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Holtorf, C. & Högberg, A. (2018). Archaeology and the Future. In: Claire Smith (Ed.), Encyclopedia of Global Archaeology: Living Edition. Cham: Springer
Open this publication in new window or tab >>Archaeology and the Future
2018 (English)In: Encyclopedia of Global Archaeology: Living Edition / [ed] Claire Smith, Cham: Springer, 2018Chapter in book (Refereed)
Abstract [en]

The future has seldom been an object of archaeological study even though there are some very profound and deep-reaching links between past, present, and future. At the same time, archaeologists work to preserve places, environments, and associated values and knowledge for future generations. But although it is not far-fetched to claim that the future will differ from what we are used to in the present, in managing archaeological heritage, most assumptions about the future do not build on an understanding of how the future will be different from today. We argue in this paper that archaeologists should not only promote historical consciousness but also future consciousness.

Place, publisher, year, edition, pages
Cham: Springer, 2018
Keywords
Heritage Futures, cultural heritage theory, critical heritage studies, future studies
National Category
Archaeology
Research subject
Humanities, Archaeology
Identifiers
urn:nbn:se:lnu:diva-77069 (URN)10.1007/978-3-319-51726-1_2792-1 (DOI)978-3-319-51726-1 (ISBN)
Available from: 2018-08-07 Created: 2018-08-07 Last updated: 2018-08-08Bibliographically approved
Holtorf, C. & Petersson, B. (2018). Archaeology and Time Travel. In: Claire Smith (Ed.), Encyclopedia of Global Archaeology: Living edition. Berlin: Springer
Open this publication in new window or tab >>Archaeology and Time Travel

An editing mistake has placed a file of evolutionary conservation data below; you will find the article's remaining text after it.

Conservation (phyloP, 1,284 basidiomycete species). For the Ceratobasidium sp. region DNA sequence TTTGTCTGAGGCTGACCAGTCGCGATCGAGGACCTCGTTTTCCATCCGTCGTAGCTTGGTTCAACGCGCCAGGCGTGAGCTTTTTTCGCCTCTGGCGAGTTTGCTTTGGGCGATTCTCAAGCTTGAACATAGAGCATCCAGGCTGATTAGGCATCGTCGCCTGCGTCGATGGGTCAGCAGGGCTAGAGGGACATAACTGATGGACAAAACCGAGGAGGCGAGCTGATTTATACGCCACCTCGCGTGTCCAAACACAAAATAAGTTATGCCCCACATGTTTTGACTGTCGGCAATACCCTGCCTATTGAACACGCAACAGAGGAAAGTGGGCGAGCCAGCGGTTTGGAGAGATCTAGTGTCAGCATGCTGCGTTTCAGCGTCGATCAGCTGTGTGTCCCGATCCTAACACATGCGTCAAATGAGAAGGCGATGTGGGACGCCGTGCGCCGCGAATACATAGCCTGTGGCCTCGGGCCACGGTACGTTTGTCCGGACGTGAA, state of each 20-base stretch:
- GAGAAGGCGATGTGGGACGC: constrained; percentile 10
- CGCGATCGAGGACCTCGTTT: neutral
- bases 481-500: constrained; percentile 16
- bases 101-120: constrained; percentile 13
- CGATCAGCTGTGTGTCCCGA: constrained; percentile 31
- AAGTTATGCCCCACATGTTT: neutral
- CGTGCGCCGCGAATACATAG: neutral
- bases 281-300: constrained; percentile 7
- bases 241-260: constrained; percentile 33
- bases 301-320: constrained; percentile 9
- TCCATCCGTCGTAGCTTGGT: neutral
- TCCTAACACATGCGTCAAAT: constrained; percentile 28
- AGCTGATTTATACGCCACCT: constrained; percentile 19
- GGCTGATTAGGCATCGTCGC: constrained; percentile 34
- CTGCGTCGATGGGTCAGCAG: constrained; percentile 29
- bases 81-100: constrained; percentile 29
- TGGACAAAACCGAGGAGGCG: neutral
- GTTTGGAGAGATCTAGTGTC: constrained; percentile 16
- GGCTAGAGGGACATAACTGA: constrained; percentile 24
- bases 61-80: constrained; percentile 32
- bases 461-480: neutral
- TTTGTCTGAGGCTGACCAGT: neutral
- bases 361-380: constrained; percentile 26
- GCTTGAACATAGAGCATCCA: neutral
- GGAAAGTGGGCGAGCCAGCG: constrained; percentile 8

2018 (English)In: Encyclopedia of Global Archaeology: Living edition / [ed] Claire Smith, Berlin: Springer, 2018Chapter in book (Refereed)
Abstract [en]

Time travel is a characteristically contemporary way of approaching the past. If reality is defined as the sum of human experiences and social practices, all reality is partly virtual, and all experienced and practiced time travel is real. In that sense, time travel experiences are not necessarily purely imaginary. Time travel experiences and associated social practices have become ubiquitous and popular, increasingly replacing more knowledge-oriented and critical approaches to the past. Our discussion covers some of the implications and problems associated with the ubiquity and popularity of time travelling including the benefits of methodical anachronism. The deliberate use of anachronism is an important method in understanding ourselves and the nature of knowledge gained about the past. We also discuss whether time travel is inherently conservative because of its escapist tendencies, or whether it might instead be considered as a fulfillment of the contemporary Experience or Dream Society. Whatever position one may take, time travel is a legitimate and timely object of study and critique because it represents a particularly significant way of bringing the past back to life in the present.

Place, publisher, year, edition, pages
Berlin: Springer, 2018
Keywords
Historical re-enactment, historical role play, living history, pastness, presence, anachronism
National Category
Archaeology
Research subject
Humanities, Archaeology
Identifiers
urn:nbn:se:lnu:diva-77338 (URN)10.1007/978-3-319-51726-1_2793-1 (DOI)978-3-319-51726-1 (ISBN)
Projects
Archaeology of Time Travel
Available from: 2018-08-26 Created: 2018-08-26 Last updated: 2018-08-27Bibliographically approved
Holtorf, C. (2018). Authenticity and Pastness in Cultural Heritage Management. In: Claire Smith (Ed.), Encyclopedia of Global Archaeology: Living edition. Berlin: Springer
Open this publication in new window or tab >>Authenticity and Pastness in Cultural Heritage Management
2018 (English)In: Encyclopedia of Global Archaeology: Living edition / [ed] Claire Smith, Berlin: Springer, 2018Chapter in book (Refereed)
Abstract [en]